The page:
Ontario ranks as one of the best in the world in education, yet some students struggle in reading, writing, or math. In fact, EQAO reports only 62% of primary students and just 50% of junior students were able to meet the provincial math standard in 2017. If your child is struggling, they are not alone.
Reading response activities allow the students to interact with the text and put it into their own words, so they understand the selection more fully. These activities also allow teachers to analyze each student's' comprehension, emotional and thought processes about the material being read, so they can implement appropriate literacy and learning strategies as needed.
Interacting with text in this way promotes each student's success in school, while also benefiting them with quality life skills, such as problem solving and expressing themselves in a positive manner. However, not all response activities are created equally. Here are some effective Ontario Curriculum reading response activities that will get students thinking and excited about the texts they are reading.
Written reading response activities are a traditional practice used in schools that encourages students to think about the text they’re reading. They also allow them to translate the text into their own words, allowing the teacher to better gauge their level of understanding and literacy level.
Social Media Reading Response Activities
To keep reading response activities engaging, there are some unique approaches you can take that relate to the modern day classrooms. You can involve social media by asking students to use their Chrome Book provided in some Ontario classrooms to express something about the book in less than 145 characters (the maximum length of a Tweet). Encourage them to create popular hashtags about their tweet and discuss what they've come up with.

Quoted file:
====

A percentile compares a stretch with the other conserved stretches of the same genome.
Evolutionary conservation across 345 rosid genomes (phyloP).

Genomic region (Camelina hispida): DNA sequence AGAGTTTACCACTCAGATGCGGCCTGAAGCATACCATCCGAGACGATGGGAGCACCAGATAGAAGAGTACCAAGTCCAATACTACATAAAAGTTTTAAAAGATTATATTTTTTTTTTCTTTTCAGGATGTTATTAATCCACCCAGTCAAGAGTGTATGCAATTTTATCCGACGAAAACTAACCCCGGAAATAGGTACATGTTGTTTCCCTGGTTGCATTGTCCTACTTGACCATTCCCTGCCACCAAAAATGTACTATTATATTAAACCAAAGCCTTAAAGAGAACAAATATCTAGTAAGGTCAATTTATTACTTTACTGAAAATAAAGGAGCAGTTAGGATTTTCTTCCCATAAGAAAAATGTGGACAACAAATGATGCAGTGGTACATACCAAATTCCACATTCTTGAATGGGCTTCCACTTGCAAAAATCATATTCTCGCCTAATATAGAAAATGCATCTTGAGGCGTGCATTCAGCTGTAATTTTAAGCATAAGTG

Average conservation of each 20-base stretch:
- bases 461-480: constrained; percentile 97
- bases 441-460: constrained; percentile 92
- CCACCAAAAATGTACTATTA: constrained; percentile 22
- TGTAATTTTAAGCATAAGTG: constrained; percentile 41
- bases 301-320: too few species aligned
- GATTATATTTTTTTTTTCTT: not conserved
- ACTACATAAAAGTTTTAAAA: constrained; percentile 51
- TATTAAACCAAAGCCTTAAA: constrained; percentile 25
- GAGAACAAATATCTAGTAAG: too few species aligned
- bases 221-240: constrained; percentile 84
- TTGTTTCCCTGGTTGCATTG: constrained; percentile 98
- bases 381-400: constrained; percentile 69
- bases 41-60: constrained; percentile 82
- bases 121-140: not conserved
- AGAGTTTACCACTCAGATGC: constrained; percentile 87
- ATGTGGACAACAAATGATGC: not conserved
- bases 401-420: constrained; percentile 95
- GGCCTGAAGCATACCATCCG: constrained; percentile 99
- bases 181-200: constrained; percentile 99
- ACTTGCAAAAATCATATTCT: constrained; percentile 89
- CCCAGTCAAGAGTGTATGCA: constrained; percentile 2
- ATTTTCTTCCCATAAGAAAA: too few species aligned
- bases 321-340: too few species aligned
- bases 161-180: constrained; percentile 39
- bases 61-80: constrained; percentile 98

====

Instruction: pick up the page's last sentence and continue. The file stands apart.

Put the Students in the Author’s Chair
A great way to encourage your students to start thinking like an author is to ask them what they would change in the book. This allows them to create a story of their own, while also putting the original story into a new context. Prompt them with questions about how else the story ended or how different actions of a specific character could have changed the outcome.
Reading Response GamesA surefire way to get students interacting with the text they're reading is with fun, exciting, educational games. Design a Tic-Tac-Toe sheet or Bingo game that require students to complete the reading responses in order to claim a space. These types of activities make education fun for students and keeps them fully engaged as they’re eager to complete the reading responses to “win” the game.
A Letter to a Character
Attaching emotion to the text is a great way to get children interacting with their literacy materials. Ask the students to write a letter to one of the characters in the book about how the character or his/her actions made them feel. This allows them to put their thoughts and feeling onto paper, which is not only a vital education skill but also an imperative life skill. It also furthers their understanding of the text.
Character To-Do List
An excellent reading response activity for students is to have them create a To-Do list for a character who needs help. This To-Do list can be made up of short, consecutive sentences that tell about character, the problem to be solved, and the steps taken to a solution. Not only will this reading response activity help the students understand the book they’re reading, but it will also help them with their problem-solving skills.
Reading Response Activities presented in the Tree House Press Ontario Reading Series of Student Books
The goal of reading response activities is to get the children thinking, understanding, and expressing their ideas about the material being read. Tree House Press student books contain 96 full-colour pages of Ontario curriculum appropriate selections and activities for grades 3-6. Each unit in these student books includes short answers, longer answers, and multi-choice response activities that involve the students in the material they’re reading. The questions are formulated in a similar way to what the students will see on the EQAO assessments, preparing them for similar testing in the future.
Effective reading response activities engage students in the selection they’re reading while also allowing them to understand the text more thoroughly. The activities also provide teachers with the opportunity to gauge each student’s individual literacy skills, comprehension, and thought processes. Learn more about effective Ontario Curriculum reading response activities today at Tree House Press.
Edited by Patrick Lashmar